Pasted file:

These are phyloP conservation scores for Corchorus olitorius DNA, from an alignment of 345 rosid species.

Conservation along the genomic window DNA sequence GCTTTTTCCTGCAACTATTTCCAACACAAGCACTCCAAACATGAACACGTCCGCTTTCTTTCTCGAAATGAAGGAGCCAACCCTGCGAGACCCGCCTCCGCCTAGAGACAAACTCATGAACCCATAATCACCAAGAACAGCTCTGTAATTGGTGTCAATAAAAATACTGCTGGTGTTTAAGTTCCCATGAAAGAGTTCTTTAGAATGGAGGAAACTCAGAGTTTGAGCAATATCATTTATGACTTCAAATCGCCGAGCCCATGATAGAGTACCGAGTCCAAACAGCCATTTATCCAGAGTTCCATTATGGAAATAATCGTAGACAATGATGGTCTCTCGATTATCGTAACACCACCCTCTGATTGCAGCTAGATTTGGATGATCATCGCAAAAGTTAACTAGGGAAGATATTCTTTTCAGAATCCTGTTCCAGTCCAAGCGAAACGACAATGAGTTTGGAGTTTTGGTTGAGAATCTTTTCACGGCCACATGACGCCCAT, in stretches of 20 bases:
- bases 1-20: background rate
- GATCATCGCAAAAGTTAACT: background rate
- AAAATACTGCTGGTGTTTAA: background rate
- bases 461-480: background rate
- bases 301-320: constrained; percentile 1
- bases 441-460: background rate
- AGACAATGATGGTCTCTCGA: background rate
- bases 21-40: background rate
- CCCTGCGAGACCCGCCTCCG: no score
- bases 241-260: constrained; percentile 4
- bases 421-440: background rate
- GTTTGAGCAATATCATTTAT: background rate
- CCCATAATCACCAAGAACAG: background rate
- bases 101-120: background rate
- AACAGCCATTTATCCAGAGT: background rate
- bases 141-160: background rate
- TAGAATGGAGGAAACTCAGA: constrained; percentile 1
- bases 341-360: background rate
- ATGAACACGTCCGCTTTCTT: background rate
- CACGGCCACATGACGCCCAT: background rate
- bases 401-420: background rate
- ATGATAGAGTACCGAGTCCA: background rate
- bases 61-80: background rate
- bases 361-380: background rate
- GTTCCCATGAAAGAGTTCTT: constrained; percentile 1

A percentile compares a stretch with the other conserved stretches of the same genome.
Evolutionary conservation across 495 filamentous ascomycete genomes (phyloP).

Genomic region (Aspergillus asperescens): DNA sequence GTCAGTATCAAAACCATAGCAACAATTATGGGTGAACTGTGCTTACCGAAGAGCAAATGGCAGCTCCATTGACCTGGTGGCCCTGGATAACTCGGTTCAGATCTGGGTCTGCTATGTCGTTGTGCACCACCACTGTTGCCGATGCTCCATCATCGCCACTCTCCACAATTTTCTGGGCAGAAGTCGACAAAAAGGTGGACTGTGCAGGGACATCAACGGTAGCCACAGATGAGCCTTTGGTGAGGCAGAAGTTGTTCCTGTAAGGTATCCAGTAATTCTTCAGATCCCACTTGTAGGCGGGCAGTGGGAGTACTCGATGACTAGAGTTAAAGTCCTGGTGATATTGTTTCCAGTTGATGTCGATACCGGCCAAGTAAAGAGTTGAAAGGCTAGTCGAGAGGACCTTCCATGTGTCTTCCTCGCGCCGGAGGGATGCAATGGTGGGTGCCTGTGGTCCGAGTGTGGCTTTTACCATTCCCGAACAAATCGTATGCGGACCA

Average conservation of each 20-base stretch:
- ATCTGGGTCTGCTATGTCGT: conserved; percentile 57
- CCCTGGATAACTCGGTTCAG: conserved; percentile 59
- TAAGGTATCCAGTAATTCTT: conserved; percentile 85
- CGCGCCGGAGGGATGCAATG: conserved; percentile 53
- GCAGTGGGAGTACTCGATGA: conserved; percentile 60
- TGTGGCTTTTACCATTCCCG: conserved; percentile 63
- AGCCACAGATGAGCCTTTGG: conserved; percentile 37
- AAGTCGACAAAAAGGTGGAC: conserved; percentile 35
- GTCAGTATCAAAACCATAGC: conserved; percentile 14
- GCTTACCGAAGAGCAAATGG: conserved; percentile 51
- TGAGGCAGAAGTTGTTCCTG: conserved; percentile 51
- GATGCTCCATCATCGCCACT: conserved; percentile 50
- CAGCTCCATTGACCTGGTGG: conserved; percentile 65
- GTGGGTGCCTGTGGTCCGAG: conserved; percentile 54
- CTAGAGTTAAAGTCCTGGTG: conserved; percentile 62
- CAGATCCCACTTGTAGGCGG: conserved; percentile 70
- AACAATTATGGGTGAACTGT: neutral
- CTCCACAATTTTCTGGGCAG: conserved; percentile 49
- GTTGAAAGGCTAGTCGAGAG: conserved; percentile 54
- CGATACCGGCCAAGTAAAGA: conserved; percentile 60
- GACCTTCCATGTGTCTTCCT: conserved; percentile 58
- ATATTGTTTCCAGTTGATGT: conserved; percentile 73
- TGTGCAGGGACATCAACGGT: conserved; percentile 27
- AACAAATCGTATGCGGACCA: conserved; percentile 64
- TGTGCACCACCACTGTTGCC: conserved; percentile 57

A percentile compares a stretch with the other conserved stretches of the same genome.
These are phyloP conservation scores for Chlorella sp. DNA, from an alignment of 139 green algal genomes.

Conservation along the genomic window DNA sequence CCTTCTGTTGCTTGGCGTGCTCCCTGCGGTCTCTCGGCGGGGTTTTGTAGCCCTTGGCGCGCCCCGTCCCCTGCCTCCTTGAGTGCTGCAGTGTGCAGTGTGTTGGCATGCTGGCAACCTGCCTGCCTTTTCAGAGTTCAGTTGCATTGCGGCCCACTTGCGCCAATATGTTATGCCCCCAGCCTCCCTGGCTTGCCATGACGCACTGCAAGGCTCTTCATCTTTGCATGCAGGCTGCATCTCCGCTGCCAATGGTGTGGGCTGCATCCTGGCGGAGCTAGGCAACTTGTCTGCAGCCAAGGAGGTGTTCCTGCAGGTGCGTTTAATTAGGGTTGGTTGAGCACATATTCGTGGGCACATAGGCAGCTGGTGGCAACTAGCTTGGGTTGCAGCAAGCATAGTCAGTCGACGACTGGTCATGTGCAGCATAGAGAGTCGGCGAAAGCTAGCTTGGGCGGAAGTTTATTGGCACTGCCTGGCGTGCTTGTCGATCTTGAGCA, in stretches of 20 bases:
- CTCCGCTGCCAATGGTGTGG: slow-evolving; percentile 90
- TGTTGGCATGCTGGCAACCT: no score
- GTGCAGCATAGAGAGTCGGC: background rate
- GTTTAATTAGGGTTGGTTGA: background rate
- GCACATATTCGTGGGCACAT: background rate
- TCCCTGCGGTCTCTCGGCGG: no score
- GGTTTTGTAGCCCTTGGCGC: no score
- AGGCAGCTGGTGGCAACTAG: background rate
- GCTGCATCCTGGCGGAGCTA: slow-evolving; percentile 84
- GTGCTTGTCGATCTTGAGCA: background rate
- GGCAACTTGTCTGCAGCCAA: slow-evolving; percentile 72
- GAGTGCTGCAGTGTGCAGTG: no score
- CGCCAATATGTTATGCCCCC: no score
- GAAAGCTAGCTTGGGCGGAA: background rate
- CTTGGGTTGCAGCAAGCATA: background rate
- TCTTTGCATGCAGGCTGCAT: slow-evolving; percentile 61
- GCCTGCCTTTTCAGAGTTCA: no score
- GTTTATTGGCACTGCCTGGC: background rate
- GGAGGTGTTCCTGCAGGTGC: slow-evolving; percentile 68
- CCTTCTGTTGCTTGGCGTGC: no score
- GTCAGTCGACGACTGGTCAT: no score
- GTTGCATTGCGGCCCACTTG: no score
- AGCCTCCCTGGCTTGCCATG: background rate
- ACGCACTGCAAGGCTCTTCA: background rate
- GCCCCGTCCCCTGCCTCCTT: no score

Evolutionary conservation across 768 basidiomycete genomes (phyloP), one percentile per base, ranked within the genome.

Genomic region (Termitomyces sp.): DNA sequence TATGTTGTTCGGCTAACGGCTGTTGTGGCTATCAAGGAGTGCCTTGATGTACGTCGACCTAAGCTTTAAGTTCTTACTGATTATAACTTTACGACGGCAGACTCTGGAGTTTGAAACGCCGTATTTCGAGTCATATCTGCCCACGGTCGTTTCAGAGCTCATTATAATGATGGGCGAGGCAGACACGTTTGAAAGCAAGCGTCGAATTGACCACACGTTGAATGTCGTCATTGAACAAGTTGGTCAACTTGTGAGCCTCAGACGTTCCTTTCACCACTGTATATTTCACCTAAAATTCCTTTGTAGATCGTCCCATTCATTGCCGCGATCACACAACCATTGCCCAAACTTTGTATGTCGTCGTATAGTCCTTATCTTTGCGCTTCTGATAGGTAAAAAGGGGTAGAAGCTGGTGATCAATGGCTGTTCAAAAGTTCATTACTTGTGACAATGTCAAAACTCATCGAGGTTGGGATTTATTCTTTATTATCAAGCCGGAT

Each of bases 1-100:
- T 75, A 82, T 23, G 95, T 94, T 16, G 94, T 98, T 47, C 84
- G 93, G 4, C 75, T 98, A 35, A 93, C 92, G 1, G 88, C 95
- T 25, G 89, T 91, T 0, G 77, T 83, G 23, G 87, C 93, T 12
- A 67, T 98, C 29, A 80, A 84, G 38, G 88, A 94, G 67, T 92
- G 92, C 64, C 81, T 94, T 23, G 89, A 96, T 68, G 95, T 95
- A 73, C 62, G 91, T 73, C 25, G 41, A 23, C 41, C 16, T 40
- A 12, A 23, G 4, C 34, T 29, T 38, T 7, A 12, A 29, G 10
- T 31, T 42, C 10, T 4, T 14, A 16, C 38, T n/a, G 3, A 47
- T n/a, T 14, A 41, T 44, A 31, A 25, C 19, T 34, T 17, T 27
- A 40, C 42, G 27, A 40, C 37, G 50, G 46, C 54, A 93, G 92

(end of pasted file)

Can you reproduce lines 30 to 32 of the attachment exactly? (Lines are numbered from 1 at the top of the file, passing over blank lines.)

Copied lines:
Genomic region (Aspergillus asperescens): DNA sequence GTCAGTATCAAAACCATAGCAACAATTATGGGTGAACTGTGCTTACCGAAGAGCAAATGGCAGCTCCATTGACCTGGTGGCCCTGGATAACTCGGTTCAGATCTGGGTCTGCTATGTCGTTGTGCACCACCACTGTTGCCGATGCTCCATCATCGCCACTCTCCACAATTTTCTGGGCAGAAGTCGACAAAAAGGTGGACTGTGCAGGGACATCAACGGTAGCCACAGATGAGCCTTTGGTGAGGCAGAAGTTGTTCCTGTAAGGTATCCAGTAATTCTTCAGATCCCACTTGTAGGCGGGCAGTGGGAGTACTCGATGACTAGAGTTAAAGTCCTGGTGATATTGTTTCCAGTTGATGTCGATACCGGCCAAGTAAAGAGTTGAAAGGCTAGTCGAGAGGACCTTCCATGTGTCTTCCTCGCGCCGGAGGGATGCAATGGTGGGTGCCTGTGGTCCGAGTGTGGCTTTTACCATTCCCGAACAAATCGTATGCGGACCA

Average conservation of each 20-base stretch:
- ATCTGGGTCTGCTATGTCGT: conserved; percentile 57